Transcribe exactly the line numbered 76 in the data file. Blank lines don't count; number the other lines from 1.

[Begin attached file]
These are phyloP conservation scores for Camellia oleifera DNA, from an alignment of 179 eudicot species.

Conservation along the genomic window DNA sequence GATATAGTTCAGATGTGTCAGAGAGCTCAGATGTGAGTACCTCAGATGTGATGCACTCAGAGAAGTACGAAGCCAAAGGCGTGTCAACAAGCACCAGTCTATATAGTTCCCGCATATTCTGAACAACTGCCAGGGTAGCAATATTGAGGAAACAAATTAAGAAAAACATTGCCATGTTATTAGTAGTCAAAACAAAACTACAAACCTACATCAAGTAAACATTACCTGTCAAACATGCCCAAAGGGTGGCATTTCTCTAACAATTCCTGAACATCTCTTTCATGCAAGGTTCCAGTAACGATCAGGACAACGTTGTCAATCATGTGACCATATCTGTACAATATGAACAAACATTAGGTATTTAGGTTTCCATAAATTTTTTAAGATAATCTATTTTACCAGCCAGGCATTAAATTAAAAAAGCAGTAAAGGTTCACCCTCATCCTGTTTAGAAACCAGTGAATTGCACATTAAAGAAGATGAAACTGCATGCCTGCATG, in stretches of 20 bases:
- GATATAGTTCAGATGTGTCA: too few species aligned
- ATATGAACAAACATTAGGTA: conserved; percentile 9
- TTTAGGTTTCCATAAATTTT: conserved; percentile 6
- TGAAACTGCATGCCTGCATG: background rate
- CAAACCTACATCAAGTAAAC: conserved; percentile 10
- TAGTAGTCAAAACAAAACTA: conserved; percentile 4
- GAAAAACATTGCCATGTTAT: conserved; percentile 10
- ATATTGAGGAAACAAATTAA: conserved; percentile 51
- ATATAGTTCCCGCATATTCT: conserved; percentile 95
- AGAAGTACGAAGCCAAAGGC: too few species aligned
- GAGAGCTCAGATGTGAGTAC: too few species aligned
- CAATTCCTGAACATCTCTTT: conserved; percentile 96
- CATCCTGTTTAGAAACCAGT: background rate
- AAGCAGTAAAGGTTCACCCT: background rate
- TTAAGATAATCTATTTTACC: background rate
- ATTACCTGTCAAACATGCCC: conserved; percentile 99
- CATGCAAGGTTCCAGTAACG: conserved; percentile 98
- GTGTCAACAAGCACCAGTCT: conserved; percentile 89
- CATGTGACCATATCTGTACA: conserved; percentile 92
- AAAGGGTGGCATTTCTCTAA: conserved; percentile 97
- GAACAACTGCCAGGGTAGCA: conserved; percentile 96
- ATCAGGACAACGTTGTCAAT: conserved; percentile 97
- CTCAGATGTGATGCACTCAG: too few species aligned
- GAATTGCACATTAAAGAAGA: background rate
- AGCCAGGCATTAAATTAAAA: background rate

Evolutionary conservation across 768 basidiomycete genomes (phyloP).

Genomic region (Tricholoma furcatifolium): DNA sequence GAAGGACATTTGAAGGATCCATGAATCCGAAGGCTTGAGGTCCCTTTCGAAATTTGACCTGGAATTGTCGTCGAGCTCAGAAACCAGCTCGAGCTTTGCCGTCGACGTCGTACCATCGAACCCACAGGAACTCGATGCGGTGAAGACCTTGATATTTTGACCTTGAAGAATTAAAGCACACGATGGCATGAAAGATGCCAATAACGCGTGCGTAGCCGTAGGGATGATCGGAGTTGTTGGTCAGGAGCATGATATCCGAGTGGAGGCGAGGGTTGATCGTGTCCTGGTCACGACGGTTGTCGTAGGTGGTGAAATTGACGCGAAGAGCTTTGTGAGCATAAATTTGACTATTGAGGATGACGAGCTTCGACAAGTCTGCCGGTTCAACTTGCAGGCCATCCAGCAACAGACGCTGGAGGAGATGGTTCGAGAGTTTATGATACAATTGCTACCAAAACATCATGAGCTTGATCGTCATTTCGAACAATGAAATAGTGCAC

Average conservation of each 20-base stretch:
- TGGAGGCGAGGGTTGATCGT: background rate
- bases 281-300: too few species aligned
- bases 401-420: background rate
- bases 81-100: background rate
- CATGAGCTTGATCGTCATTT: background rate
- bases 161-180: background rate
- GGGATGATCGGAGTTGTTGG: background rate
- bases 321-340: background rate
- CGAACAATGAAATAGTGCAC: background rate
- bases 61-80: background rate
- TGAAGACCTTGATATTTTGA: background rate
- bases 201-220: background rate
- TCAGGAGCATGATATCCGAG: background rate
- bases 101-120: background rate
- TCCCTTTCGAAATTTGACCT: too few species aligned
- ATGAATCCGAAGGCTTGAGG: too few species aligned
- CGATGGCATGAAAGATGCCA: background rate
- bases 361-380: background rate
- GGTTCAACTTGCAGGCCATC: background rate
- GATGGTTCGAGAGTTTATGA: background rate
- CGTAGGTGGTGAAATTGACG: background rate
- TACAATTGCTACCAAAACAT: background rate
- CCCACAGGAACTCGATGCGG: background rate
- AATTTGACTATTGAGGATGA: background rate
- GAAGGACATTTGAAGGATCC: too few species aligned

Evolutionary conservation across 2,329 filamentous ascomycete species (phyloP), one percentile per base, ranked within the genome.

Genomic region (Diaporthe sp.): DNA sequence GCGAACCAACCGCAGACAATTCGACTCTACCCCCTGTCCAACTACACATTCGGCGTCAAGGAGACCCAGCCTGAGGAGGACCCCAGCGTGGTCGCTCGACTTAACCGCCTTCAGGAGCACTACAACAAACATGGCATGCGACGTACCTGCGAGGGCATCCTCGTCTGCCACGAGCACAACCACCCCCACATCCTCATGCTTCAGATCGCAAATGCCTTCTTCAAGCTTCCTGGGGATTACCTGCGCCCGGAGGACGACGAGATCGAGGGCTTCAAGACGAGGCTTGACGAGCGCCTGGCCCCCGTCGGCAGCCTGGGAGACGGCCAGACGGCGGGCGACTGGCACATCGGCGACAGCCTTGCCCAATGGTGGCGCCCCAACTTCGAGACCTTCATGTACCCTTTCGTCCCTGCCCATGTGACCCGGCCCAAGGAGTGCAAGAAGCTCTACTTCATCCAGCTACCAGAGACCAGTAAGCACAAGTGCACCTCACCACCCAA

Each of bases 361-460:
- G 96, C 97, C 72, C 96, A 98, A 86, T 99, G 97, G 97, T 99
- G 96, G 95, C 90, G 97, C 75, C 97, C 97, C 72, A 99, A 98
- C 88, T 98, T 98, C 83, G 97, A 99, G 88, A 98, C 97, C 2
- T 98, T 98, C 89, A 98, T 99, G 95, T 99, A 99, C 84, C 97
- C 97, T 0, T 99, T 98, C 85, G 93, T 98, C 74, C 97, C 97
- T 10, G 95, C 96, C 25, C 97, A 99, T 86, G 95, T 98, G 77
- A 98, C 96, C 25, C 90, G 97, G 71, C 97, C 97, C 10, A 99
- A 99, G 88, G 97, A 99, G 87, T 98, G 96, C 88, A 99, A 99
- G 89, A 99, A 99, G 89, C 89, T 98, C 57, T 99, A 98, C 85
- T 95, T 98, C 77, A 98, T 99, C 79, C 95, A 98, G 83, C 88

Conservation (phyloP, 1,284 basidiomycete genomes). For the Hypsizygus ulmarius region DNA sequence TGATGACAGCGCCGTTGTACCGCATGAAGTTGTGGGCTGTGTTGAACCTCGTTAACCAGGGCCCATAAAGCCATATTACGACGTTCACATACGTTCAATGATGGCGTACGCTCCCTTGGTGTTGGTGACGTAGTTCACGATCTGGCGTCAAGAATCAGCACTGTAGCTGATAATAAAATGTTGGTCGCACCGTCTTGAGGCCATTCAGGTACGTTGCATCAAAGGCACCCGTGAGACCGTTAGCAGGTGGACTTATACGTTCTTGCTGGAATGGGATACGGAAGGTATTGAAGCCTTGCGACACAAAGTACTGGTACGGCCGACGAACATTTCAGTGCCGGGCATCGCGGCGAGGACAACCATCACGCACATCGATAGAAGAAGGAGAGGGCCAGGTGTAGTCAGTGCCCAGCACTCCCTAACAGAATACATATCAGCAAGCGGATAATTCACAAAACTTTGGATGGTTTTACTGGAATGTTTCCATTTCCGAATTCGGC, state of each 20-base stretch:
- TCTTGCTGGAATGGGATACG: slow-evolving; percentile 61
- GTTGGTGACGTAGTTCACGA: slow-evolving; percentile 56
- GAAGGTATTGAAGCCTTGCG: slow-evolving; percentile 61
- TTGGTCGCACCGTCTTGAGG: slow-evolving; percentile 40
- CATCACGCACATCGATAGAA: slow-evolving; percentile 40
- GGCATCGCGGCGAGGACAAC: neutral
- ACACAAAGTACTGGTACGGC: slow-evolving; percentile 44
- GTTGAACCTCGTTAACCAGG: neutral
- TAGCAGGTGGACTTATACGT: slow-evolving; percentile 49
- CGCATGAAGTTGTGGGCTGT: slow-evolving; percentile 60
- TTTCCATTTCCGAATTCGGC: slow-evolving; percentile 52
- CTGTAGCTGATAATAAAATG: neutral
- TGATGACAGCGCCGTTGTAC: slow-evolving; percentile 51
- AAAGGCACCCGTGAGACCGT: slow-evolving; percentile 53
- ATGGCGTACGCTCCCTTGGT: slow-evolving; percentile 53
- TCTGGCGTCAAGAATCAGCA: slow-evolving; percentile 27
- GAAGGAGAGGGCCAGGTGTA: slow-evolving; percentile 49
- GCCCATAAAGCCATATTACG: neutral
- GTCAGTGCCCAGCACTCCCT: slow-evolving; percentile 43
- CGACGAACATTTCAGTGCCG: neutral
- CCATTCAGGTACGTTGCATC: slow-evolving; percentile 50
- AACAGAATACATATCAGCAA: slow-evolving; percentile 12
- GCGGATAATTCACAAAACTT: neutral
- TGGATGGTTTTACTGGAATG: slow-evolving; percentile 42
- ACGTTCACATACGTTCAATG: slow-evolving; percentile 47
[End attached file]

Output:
- ACACAAAGTACTGGTACGGC: slow-evolving; percentile 44